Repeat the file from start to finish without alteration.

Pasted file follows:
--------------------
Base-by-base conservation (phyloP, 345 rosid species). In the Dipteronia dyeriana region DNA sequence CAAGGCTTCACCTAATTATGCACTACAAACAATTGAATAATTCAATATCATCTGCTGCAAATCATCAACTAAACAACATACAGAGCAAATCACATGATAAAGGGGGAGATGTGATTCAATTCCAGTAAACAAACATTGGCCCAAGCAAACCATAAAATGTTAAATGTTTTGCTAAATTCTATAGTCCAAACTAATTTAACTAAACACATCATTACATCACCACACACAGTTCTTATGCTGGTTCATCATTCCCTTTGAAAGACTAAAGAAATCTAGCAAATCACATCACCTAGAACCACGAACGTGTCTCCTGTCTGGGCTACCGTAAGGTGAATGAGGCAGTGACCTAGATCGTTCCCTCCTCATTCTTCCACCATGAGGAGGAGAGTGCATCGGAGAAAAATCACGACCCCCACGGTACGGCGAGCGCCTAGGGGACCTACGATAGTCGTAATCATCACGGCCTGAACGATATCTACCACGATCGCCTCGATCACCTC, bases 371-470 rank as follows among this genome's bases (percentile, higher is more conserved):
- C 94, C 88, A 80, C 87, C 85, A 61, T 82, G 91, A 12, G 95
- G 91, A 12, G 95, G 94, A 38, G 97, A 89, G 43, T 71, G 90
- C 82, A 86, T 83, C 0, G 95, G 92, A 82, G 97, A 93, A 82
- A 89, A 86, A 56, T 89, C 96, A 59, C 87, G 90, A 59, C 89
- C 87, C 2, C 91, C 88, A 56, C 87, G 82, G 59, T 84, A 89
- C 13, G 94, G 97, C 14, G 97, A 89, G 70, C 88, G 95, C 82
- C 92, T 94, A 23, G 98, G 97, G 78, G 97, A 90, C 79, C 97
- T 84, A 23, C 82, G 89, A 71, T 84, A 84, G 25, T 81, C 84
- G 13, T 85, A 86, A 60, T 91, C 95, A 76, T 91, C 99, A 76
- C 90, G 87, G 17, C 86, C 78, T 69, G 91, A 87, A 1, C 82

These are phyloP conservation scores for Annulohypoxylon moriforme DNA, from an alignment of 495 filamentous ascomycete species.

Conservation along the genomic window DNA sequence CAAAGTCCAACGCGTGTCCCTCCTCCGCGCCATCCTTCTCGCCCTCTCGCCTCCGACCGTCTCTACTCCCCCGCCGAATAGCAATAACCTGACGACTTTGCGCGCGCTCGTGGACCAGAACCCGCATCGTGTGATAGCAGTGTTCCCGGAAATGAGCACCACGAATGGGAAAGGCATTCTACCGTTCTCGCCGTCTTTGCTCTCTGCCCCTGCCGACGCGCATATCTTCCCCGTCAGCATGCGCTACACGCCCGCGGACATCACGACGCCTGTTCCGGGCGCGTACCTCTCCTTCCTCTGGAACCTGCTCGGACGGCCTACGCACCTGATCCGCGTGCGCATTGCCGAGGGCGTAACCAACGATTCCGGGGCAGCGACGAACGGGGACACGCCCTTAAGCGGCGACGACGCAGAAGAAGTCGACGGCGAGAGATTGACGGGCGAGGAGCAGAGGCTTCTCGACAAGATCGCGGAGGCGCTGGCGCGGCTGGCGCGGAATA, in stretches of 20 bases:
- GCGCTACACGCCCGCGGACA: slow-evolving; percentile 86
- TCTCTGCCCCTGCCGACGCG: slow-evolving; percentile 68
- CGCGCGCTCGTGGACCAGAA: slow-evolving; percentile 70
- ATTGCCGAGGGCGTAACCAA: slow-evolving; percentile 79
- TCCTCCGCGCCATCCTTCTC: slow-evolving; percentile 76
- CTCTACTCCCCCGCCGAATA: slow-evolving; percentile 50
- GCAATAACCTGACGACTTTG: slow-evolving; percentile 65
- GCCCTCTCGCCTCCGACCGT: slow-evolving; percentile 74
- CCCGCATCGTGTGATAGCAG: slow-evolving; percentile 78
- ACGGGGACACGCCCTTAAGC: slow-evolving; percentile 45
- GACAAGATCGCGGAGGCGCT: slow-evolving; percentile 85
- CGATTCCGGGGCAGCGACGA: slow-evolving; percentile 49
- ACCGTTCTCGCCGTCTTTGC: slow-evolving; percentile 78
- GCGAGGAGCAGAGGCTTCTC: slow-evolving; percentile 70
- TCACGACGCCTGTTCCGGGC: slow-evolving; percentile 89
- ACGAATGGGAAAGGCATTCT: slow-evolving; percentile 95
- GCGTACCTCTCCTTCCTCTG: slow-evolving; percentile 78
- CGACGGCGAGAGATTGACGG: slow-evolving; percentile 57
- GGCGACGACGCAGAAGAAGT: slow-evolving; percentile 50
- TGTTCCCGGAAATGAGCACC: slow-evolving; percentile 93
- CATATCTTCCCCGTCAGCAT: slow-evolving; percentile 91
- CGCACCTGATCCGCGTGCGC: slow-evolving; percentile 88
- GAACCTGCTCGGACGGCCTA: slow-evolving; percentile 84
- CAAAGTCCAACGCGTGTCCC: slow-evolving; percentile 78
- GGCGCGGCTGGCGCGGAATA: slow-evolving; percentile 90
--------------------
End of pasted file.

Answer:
Base-by-base conservation (phyloP, 345 rosid species). In the Dipteronia dyeriana region DNA sequence CAAGGCTTCACCTAATTATGCACTACAAACAATTGAATAATTCAATATCATCTGCTGCAAATCATCAACTAAACAACATACAGAGCAAATCACATGATAAAGGGGGAGATGTGATTCAATTCCAGTAAACAAACATTGGCCCAAGCAAACCATAAAATGTTAAATGTTTTGCTAAATTCTATAGTCCAAACTAATTTAACTAAACACATCATTACATCACCACACACAGTTCTTATGCTGGTTCATCATTCCCTTTGAAAGACTAAAGAAATCTAGCAAATCACATCACCTAGAACCACGAACGTGTCTCCTGTCTGGGCTACCGTAAGGTGAATGAGGCAGTGACCTAGATCGTTCCCTCCTCATTCTTCCACCATGAGGAGGAGAGTGCATCGGAGAAAAATCACGACCCCCACGGTACGGCGAGCGCCTAGGGGACCTACGATAGTCGTAATCATCACGGCCTGAACGATATCTACCACGATCGCCTCGATCACCTC, bases 371-470 rank as follows among this genome's bases (percentile, higher is more conserved):
- C 94, C 88, A 80, C 87, C 85, A 61, T 82, G 91, A 12, G 95
- G 91, A 12, G 95, G 94, A 38, G 97, A 89, G 43, T 71, G 90
- C 82, A 86, T 83, C 0, G 95, G 92, A 82, G 97, A 93, A 82
- A 89, A 86, A 56, T 89, C 96, A 59, C 87, G 90, A 59, C 89
- C 87, C 2, C 91, C 88, A 56, C 87, G 82, G 59, T 84, A 89
- C 13, G 94, G 97, C 14, G 97, A 89, G 70, C 88, G 95, C 82
- C 92, T 94, A 23, G 98, G 97, G 78, G 97, A 90, C 79, C 97
- T 84, A 23, C 82, G 89, A 71, T 84, A 84, G 25, T 81, C 84
- G 13, T 85, A 86, A 60, T 91, C 95, A 76, T 91, C 99, A 76
- C 90, G 87, G 17, C 86, C 78, T 69, G 91, A 87, A 1, C 82

These are phyloP conservation scores for Annulohypoxylon moriforme DNA, from an alignment of 495 filamentous ascomycete species.

Conservation along the genomic window DNA sequence CAAAGTCCAACGCGTGTCCCTCCTCCGCGCCATCCTTCTCGCCCTCTCGCCTCCGACCGTCTCTACTCCCCCGCCGAATAGCAATAACCTGACGACTTTGCGCGCGCTCGTGGACCAGAACCCGCATCGTGTGATAGCAGTGTTCCCGGAAATGAGCACCACGAATGGGAAAGGCATTCTACCGTTCTCGCCGTCTTTGCTCTCTGCCCCTGCCGACGCGCATATCTTCCCCGTCAGCATGCGCTACACGCCCGCGGACATCACGACGCCTGTTCCGGGCGCGTACCTCTCCTTCCTCTGGAACCTGCTCGGACGGCCTACGCACCTGATCCGCGTGCGCATTGCCGAGGGCGTAACCAACGATTCCGGGGCAGCGACGAACGGGGACACGCCCTTAAGCGGCGACGACGCAGAAGAAGTCGACGGCGAGAGATTGACGGGCGAGGAGCAGAGGCTTCTCGACAAGATCGCGGAGGCGCTGGCGCGGCTGGCGCGGAATA, in stretches of 20 bases:
- GCGCTACACGCCCGCGGACA: slow-evolving; percentile 86
- TCTCTGCCCCTGCCGACGCG: slow-evolving; percentile 68
- CGCGCGCTCGTGGACCAGAA: slow-evolving; percentile 70
- ATTGCCGAGGGCGTAACCAA: slow-evolving; percentile 79
- TCCTCCGCGCCATCCTTCTC: slow-evolving; percentile 76
- CTCTACTCCCCCGCCGAATA: slow-evolving; percentile 50
- GCAATAACCTGACGACTTTG: slow-evolving; percentile 65
- GCCCTCTCGCCTCCGACCGT: slow-evolving; percentile 74
- CCCGCATCGTGTGATAGCAG: slow-evolving; percentile 78
- ACGGGGACACGCCCTTAAGC: slow-evolving; percentile 45
- GACAAGATCGCGGAGGCGCT: slow-evolving; percentile 85
- CGATTCCGGGGCAGCGACGA: slow-evolving; percentile 49
- ACCGTTCTCGCCGTCTTTGC: slow-evolving; percentile 78
- GCGAGGAGCAGAGGCTTCTC: slow-evolving; percentile 70
- TCACGACGCCTGTTCCGGGC: slow-evolving; percentile 89
- ACGAATGGGAAAGGCATTCT: slow-evolving; percentile 95
- GCGTACCTCTCCTTCCTCTG: slow-evolving; percentile 78
- CGACGGCGAGAGATTGACGG: slow-evolving; percentile 57
- GGCGACGACGCAGAAGAAGT: slow-evolving; percentile 50
- TGTTCCCGGAAATGAGCACC: slow-evolving; percentile 93
- CATATCTTCCCCGTCAGCAT: slow-evolving; percentile 91
- CGCACCTGATCCGCGTGCGC: slow-evolving; percentile 88
- GAACCTGCTCGGACGGCCTA: slow-evolving; percentile 84
- CAAAGTCCAACGCGTGTCCC: slow-evolving; percentile 78
- GGCGCGGCTGGCGCGGAATA: slow-evolving; percentile 90